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Wednesday, May 27, 2009

UPDATE - The Problem with Allegorical Novels (Part 2)

I thought I would clarify a few things about the post I wrote about a week ago, regarding allegorical novels that don't work. In my post, I wanted to talk about two things:

1. How The Shack just isn't a good work of fiction or a good use of allegory and

2. I wanted to talk about how people no longer discriminate between fiction and non-fiction in literature; how truth is relative; and start a discussion in the comments as to what we can do to correct that error in thinking.

However, I feel like I was a bit remiss or perhaps irresponsible in not pointing out more clearly the theological problems with The Shack. I was writing my post from the perspective of a Christian, with the idea of a Christian audience in mind. I get in my little bubble and forget that this blog is accessible to the whole blogosphere and there might be people reading this other than my friends and acquaintences.

If you are Christian who is grounded in the Word, there's nothing wrong with reading The Shack as a piece of fiction. As I said, it is an interesting, although not very successful or accurate, exercise in describing the Trinity. Christians should read all written work (both fiction and non-fiction) with discernment, and hopefully this book will spur you on to deeper study of the Trinity. However, this book can be potentially very dangerous for a new Christian, or for a non-believer.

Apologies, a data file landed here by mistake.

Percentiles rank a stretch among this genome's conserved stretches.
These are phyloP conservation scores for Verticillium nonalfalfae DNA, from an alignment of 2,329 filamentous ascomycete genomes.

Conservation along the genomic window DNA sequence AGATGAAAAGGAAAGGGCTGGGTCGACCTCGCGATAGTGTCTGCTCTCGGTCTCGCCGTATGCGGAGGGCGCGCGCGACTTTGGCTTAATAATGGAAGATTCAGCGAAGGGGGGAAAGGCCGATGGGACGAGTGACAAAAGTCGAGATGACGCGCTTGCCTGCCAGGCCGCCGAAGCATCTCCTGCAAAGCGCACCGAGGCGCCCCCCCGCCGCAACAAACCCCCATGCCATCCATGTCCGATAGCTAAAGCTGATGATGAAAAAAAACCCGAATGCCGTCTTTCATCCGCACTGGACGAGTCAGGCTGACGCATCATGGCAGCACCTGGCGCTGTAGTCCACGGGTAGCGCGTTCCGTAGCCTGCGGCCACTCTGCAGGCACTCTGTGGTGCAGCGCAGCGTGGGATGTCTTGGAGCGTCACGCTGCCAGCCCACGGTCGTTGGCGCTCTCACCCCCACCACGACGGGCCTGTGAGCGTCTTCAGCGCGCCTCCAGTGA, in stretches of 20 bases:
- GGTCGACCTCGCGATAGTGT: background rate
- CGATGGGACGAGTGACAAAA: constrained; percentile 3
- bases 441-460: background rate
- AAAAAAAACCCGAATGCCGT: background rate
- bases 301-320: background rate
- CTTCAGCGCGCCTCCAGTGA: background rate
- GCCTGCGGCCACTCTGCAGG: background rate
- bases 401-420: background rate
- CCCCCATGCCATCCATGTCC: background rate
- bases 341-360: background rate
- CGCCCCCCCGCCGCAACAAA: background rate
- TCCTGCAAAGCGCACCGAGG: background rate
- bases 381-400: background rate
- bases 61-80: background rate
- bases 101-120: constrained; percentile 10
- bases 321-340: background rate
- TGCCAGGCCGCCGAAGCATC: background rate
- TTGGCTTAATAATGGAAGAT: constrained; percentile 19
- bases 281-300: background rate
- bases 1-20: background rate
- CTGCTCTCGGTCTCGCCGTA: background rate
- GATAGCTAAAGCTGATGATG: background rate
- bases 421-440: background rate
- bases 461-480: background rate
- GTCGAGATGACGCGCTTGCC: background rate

I just read an extremely thoughtful, well-written critical review of The Shack and thought I would paraphrase the six major problems that were outlined in the review. Information about where to obtain the full review is at the bottom of this post.*

1. The book presents Christians as not having understood the faith. In the story, experience outweighs revelation and Christianity must be revised in order to be understood.

2. The book presents a false view of God, that is contrary to scripture.

3. The book claims that God does not need to punish sin, which is also in direct contradiction to scripture.

4. The book presents the false view of the person and work of Christ, and a false understanding of the Incarnation.

5. The book has a false understanding of hierarchy in the Bible and within the Trinity.

6. The book promises freedom without presenting the Gospel.

*The Shack: Where Tragedy Confronts Eternity, Book Review by William C. Roach, Christian Apologetics Journal, Volume 7, No. 2, Fall 2008, (c) by Southern Evangelical Seminary 2008

1 comment:

mikeo75 said...

You posted this awhile ago, and it's been awhile since I read the book, but I didn't see much wrong with it that an average person would see just as a casual reading.

The problems the reviewer had with the book are probably not evident to a new Christian.

I think the real importance or impact of the book is that our relationship with God can be as easy as if it were three friends over for dinner.

I know there is a lot more going on, but I didn't see it as "dangerous."

Just my thoughts!